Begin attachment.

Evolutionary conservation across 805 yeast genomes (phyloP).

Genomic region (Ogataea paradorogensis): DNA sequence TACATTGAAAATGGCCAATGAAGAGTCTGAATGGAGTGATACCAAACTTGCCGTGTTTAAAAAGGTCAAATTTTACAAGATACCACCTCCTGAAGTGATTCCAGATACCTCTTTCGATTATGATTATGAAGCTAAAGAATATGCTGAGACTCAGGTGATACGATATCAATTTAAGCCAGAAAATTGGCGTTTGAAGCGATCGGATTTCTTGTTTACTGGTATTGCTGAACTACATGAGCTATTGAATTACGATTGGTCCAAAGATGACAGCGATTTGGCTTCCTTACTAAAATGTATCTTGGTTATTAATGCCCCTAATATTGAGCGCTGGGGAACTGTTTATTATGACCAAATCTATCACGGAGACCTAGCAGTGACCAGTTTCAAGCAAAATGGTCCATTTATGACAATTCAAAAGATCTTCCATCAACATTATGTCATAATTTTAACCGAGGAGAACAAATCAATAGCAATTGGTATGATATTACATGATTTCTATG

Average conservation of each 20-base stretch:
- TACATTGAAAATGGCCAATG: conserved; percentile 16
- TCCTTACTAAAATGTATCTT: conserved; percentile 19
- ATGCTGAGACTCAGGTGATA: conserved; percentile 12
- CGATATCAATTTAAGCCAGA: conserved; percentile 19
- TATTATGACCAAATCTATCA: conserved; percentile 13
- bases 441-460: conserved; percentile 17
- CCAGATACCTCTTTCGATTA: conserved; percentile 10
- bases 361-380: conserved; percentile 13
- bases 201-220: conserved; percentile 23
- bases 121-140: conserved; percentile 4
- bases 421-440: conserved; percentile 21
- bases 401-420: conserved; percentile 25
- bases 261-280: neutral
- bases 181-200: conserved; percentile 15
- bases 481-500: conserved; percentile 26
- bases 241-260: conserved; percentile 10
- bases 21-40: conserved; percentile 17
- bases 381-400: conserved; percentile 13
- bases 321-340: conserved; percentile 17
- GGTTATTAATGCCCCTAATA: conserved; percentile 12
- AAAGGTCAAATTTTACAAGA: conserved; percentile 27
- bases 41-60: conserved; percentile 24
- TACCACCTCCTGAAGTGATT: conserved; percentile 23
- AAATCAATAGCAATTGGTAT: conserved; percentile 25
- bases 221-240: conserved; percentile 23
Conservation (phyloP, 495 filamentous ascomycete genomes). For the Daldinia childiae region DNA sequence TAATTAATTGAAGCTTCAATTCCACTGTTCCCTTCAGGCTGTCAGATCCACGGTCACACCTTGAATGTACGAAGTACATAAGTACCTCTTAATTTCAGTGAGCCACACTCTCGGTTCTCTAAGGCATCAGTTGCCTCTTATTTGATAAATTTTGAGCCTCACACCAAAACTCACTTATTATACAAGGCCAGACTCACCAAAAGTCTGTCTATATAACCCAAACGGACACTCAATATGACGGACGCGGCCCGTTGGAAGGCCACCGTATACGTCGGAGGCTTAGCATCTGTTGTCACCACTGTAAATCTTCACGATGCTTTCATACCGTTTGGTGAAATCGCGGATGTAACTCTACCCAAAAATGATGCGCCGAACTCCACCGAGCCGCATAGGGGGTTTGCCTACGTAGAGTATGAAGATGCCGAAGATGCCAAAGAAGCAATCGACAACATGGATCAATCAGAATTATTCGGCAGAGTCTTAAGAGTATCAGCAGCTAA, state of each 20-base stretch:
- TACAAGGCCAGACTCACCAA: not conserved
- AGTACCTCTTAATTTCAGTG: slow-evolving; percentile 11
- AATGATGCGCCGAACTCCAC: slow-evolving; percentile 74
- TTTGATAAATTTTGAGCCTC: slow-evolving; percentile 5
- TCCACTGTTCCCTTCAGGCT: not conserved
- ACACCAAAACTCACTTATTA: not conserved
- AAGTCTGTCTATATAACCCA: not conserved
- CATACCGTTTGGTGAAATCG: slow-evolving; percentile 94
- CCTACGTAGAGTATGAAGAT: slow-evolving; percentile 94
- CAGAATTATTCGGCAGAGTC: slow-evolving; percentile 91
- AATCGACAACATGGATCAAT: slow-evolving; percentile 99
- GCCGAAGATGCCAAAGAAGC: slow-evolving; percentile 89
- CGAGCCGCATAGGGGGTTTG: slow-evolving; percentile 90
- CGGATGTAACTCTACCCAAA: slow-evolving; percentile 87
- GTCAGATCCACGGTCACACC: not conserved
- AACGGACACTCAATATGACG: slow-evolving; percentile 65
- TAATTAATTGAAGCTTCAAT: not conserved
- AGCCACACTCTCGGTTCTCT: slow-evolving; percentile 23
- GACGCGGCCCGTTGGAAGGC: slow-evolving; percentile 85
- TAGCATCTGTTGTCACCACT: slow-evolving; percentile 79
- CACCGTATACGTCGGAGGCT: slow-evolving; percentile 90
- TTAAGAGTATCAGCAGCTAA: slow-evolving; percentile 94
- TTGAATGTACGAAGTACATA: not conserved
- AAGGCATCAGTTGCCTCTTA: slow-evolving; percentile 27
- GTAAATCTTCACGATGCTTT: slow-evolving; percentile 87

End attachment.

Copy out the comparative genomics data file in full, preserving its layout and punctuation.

Evolutionary conservation across 805 yeast genomes (phyloP).

Genomic region (Ogataea paradorogensis): DNA sequence TACATTGAAAATGGCCAATGAAGAGTCTGAATGGAGTGATACCAAACTTGCCGTGTTTAAAAAGGTCAAATTTTACAAGATACCACCTCCTGAAGTGATTCCAGATACCTCTTTCGATTATGATTATGAAGCTAAAGAATATGCTGAGACTCAGGTGATACGATATCAATTTAAGCCAGAAAATTGGCGTTTGAAGCGATCGGATTTCTTGTTTACTGGTATTGCTGAACTACATGAGCTATTGAATTACGATTGGTCCAAAGATGACAGCGATTTGGCTTCCTTACTAAAATGTATCTTGGTTATTAATGCCCCTAATATTGAGCGCTGGGGAACTGTTTATTATGACCAAATCTATCACGGAGACCTAGCAGTGACCAGTTTCAAGCAAAATGGTCCATTTATGACAATTCAAAAGATCTTCCATCAACATTATGTCATAATTTTAACCGAGGAGAACAAATCAATAGCAATTGGTATGATATTACATGATTTCTATG

Average conservation of each 20-base stretch:
- TACATTGAAAATGGCCAATG: conserved; percentile 16
- TCCTTACTAAAATGTATCTT: conserved; percentile 19
- ATGCTGAGACTCAGGTGATA: conserved; percentile 12
- CGATATCAATTTAAGCCAGA: conserved; percentile 19
- TATTATGACCAAATCTATCA: conserved; percentile 13
- bases 441-460: conserved; percentile 17
- CCAGATACCTCTTTCGATTA: conserved; percentile 10
- bases 361-380: conserved; percentile 13
- bases 201-220: conserved; percentile 23
- bases 121-140: conserved; percentile 4
- bases 421-440: conserved; percentile 21
- bases 401-420: conserved; percentile 25
- bases 261-280: neutral
- bases 181-200: conserved; percentile 15
- bases 481-500: conserved; percentile 26
- bases 241-260: conserved; percentile 10
- bases 21-40: conserved; percentile 17
- bases 381-400: conserved; percentile 13
- bases 321-340: conserved; percentile 17
- GGTTATTAATGCCCCTAATA: conserved; percentile 12
- AAAGGTCAAATTTTACAAGA: conserved; percentile 27
- bases 41-60: conserved; percentile 24
- TACCACCTCCTGAAGTGATT: conserved; percentile 23
- AAATCAATAGCAATTGGTAT: conserved; percentile 25
- bases 221-240: conserved; percentile 23
Conservation (phyloP, 495 filamentous ascomycete genomes). For the Daldinia childiae region DNA sequence TAATTAATTGAAGCTTCAATTCCACTGTTCCCTTCAGGCTGTCAGATCCACGGTCACACCTTGAATGTACGAAGTACATAAGTACCTCTTAATTTCAGTGAGCCACACTCTCGGTTCTCTAAGGCATCAGTTGCCTCTTATTTGATAAATTTTGAGCCTCACACCAAAACTCACTTATTATACAAGGCCAGACTCACCAAAAGTCTGTCTATATAACCCAAACGGACACTCAATATGACGGACGCGGCCCGTTGGAAGGCCACCGTATACGTCGGAGGCTTAGCATCTGTTGTCACCACTGTAAATCTTCACGATGCTTTCATACCGTTTGGTGAAATCGCGGATGTAACTCTACCCAAAAATGATGCGCCGAACTCCACCGAGCCGCATAGGGGGTTTGCCTACGTAGAGTATGAAGATGCCGAAGATGCCAAAGAAGCAATCGACAACATGGATCAATCAGAATTATTCGGCAGAGTCTTAAGAGTATCAGCAGCTAA, state of each 20-base stretch:
- TACAAGGCCAGACTCACCAA: not conserved
- AGTACCTCTTAATTTCAGTG: slow-evolving; percentile 11
- AATGATGCGCCGAACTCCAC: slow-evolving; percentile 74
- TTTGATAAATTTTGAGCCTC: slow-evolving; percentile 5
- TCCACTGTTCCCTTCAGGCT: not conserved
- ACACCAAAACTCACTTATTA: not conserved
- AAGTCTGTCTATATAACCCA: not conserved
- CATACCGTTTGGTGAAATCG: slow-evolving; percentile 94
- CCTACGTAGAGTATGAAGAT: slow-evolving; percentile 94
- CAGAATTATTCGGCAGAGTC: slow-evolving; percentile 91
- AATCGACAACATGGATCAAT: slow-evolving; percentile 99
- GCCGAAGATGCCAAAGAAGC: slow-evolving; percentile 89
- CGAGCCGCATAGGGGGTTTG: slow-evolving; percentile 90
- CGGATGTAACTCTACCCAAA: slow-evolving; percentile 87
- GTCAGATCCACGGTCACACC: not conserved
- AACGGACACTCAATATGACG: slow-evolving; percentile 65
- TAATTAATTGAAGCTTCAAT: not conserved
- AGCCACACTCTCGGTTCTCT: slow-evolving; percentile 23
- GACGCGGCCCGTTGGAAGGC: slow-evolving; percentile 85
- TAGCATCTGTTGTCACCACT: slow-evolving; percentile 79
- CACCGTATACGTCGGAGGCT: slow-evolving; percentile 90
- TTAAGAGTATCAGCAGCTAA: slow-evolving; percentile 94
- TTGAATGTACGAAGTACATA: not conserved
- AAGGCATCAGTTGCCTCTTA: slow-evolving; percentile 27
- GTAAATCTTCACGATGCTTT: slow-evolving; percentile 87